Osborn then asked why “all of this” had happened if I had not “heavily promoted” and/or “advocated” Scenario A and/or Polar Urals arguing that I had left CA readers with the “impression” that these chronologies were “perhaps more reasonable” because I had “claimed they were based on newer or less biased data”.
Again, Osborn provided no citation or references. I never claimed that the data for Scenario A or Scenario B or Polar Urals was “less biased” – I defy Osborn to locate any support for that suggestion.
Nor do I agree with Osborn’s claim that CA readers have the impression that any of Scenario A, Scenario B or Polar Urals were “more reasonable” chronologies. It is my impression that CA readers are far more negative to tree ring chronologies than I am. And that rather than endorsing Scenario A or Polar Urals, the prevalent attitude is: none of the above. It’s not that these scenarios have been “promoted”, but that specialists have been untroubled by the inconsistencies. Briffa et al 2013 at least concedes the existence of the inconsistencies, but unfortunately, CRU are hopelessly incapable of carrying out the requisite statistical analysis (which is not easy).
In the blog article, CRU made another untrue assertion about Climate Audit with reckless indifference:
Over the years, McIntyre has advanced a number of other criticisms of our tree-ring work in northwestern Eurasia. We note here that these too are also wrong.: 1) the original Polar Urals chronology was not wrongly cross-dated as claimed in a 2005 submission to Nature by McIntyre and McKitrick. When we demonstrated this in our response, Nature decided to publish neither their comment nor our response. It is worth noting that this rejection, nor any acknowledgement of his erroneous conclusions, were ever mentioned by McIntyre on his blog. [my bold]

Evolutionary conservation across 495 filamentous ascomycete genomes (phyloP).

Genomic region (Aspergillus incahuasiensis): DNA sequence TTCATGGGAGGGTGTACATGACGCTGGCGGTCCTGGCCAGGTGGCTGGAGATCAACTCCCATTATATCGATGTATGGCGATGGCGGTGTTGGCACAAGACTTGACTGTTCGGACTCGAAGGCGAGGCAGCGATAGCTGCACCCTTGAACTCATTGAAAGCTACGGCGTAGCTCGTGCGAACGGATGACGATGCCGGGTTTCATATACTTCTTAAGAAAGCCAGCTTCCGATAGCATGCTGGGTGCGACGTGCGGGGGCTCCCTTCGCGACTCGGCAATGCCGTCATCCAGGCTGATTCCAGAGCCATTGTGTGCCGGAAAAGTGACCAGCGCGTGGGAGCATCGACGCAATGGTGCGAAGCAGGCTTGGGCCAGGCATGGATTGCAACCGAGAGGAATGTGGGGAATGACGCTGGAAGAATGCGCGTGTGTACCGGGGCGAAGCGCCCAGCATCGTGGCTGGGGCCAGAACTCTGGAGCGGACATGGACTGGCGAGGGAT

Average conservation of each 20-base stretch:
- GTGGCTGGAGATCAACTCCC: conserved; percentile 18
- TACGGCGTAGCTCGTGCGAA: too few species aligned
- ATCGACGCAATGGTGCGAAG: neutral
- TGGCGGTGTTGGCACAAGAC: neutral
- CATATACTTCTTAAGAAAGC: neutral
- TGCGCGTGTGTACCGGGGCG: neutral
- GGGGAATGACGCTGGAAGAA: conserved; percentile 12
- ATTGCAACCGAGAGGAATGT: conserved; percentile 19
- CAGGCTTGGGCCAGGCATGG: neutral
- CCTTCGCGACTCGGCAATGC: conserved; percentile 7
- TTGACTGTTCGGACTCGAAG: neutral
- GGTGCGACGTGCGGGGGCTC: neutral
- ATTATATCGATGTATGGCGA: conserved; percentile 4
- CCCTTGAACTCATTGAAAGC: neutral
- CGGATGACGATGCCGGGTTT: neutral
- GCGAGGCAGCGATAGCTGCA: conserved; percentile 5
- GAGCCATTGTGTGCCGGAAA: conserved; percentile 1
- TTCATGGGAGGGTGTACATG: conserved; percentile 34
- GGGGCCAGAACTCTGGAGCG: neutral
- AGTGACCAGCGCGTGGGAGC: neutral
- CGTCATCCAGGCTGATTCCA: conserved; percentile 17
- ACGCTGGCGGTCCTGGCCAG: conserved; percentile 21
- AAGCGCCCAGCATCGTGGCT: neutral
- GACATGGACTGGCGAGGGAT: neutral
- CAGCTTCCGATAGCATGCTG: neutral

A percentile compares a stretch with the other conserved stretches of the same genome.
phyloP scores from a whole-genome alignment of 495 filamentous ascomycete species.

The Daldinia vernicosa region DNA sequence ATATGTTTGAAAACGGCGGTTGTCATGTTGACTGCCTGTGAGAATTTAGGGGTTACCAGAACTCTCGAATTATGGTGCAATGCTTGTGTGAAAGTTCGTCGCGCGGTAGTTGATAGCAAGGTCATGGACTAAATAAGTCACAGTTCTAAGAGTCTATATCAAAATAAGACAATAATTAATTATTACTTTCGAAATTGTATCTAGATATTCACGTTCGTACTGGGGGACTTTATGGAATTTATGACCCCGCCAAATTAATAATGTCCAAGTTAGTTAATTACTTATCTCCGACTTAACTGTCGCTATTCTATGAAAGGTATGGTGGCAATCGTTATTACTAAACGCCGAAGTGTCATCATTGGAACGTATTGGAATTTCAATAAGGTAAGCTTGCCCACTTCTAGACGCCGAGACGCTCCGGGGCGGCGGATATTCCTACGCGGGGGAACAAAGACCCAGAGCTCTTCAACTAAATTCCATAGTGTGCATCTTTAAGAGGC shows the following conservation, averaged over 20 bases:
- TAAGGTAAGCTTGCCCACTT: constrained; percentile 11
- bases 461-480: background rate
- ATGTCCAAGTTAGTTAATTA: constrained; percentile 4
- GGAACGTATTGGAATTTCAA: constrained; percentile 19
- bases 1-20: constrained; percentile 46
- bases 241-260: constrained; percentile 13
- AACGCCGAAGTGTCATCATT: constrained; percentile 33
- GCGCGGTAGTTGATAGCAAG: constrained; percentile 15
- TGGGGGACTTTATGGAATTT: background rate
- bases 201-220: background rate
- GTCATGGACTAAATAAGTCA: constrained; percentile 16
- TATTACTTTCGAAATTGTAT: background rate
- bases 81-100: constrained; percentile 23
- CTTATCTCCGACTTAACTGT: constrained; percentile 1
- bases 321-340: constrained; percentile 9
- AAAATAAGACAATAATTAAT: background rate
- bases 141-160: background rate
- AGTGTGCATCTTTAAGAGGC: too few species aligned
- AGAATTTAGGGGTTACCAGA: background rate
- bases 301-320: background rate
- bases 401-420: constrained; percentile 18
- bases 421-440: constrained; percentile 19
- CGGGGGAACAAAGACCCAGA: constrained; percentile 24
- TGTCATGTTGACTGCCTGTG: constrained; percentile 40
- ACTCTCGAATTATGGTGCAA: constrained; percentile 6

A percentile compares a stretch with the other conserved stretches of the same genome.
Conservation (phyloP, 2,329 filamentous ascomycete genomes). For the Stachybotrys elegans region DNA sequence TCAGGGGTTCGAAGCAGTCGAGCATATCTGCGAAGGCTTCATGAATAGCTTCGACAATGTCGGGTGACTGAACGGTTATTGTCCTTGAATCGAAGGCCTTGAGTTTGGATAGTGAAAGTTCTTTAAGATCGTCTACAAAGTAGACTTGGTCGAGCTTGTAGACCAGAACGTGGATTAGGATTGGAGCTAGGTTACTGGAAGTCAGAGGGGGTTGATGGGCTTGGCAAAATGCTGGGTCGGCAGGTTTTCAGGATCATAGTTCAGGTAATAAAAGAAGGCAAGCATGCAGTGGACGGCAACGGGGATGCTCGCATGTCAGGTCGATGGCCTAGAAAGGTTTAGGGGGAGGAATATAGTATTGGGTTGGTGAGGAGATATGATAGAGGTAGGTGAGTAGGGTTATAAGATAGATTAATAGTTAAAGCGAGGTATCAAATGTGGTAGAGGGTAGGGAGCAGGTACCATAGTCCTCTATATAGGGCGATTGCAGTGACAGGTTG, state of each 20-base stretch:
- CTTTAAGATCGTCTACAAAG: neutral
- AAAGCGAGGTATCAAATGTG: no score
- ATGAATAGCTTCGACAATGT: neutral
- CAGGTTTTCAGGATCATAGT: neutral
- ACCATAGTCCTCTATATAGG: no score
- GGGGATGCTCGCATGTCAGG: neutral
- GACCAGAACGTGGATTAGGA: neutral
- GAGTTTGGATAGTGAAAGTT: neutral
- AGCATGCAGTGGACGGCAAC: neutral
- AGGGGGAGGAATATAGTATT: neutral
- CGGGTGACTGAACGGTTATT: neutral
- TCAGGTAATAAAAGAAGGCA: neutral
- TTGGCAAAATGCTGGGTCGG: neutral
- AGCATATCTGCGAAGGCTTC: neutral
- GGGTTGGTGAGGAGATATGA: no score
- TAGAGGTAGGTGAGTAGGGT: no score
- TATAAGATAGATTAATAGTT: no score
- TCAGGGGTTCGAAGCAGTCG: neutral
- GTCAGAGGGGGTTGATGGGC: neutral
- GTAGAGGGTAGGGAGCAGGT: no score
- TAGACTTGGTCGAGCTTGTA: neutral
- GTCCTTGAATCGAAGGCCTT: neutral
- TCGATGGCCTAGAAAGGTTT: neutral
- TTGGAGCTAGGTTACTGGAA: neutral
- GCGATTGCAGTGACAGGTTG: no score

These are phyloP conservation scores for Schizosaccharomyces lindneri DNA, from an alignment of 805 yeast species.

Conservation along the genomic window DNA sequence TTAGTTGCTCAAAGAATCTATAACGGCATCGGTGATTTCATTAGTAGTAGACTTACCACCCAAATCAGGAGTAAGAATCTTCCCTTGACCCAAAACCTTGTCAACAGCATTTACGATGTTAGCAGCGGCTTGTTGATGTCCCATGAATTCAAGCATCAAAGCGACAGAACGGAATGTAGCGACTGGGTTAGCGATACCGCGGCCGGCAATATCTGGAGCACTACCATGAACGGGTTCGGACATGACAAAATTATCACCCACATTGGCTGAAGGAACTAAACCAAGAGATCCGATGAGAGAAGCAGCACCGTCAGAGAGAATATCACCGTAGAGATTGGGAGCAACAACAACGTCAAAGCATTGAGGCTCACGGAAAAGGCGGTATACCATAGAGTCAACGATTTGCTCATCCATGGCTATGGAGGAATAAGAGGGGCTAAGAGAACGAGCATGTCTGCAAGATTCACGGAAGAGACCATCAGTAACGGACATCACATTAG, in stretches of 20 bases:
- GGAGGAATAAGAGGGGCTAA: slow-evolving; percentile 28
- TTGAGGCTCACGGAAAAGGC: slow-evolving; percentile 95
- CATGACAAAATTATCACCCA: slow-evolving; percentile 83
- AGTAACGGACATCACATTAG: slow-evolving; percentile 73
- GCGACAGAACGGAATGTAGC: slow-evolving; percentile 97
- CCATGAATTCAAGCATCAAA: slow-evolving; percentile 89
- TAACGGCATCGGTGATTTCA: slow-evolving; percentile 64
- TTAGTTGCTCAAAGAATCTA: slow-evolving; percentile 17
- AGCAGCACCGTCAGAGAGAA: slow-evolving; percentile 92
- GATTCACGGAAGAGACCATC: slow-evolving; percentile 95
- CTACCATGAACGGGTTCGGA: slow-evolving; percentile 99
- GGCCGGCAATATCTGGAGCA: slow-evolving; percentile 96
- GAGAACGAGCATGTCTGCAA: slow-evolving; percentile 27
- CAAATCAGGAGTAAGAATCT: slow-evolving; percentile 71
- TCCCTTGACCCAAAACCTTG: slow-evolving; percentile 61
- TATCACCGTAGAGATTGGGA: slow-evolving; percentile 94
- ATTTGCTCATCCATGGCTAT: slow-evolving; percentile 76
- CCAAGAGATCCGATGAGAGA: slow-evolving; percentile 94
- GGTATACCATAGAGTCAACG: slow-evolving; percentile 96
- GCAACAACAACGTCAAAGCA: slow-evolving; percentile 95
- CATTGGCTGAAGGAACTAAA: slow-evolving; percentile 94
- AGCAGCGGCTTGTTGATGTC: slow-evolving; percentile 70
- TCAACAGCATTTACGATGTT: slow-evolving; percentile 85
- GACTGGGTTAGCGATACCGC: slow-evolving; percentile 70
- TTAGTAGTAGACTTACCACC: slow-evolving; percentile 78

Their claim that I had never mentioned the rejection of this comment at Climate Audit is simply untrue. Osborn stated that he was unwilling to search through “hundreds of comments” at Climate Audit, but how can CRU pretend to have a basis for claiming that I had never “mentioned” the rejection of the comment at Climate Audit if they haven’t thoroughly examined the thousands of posts and comments. If CRU did not carry out the requisite examination, they should refrain from making claims that can only be made responsibly on the basis of a thorough examination. BTW I was able to locate mentions of this rejection (there’s more than one) in a few minutes, but I had an idea of where to look.
Nor do I agree that CRU’s response demonstrated that the observations about crossdating reported in the comment were “erroneous”. The calculations are what they are and yielded the results that I reported. In any event, it is common ground between us that the 11th century portion of the Briffa et al 1995 chronology did not meet quality control standards for number of cores (which implies, in my opinion, that this portion of the chronology should not have been used in Jones et al 1998, of which Briffa was a coauthor. Nor, for that matter, does the 11th century portion of the recommended Polar Urals version of Briffa et al 2013 – which supports the argument against Briffa’s decision to use an “inadequate” version of the Polar Urals data, rather than the comprehensive Shiyatov dataset.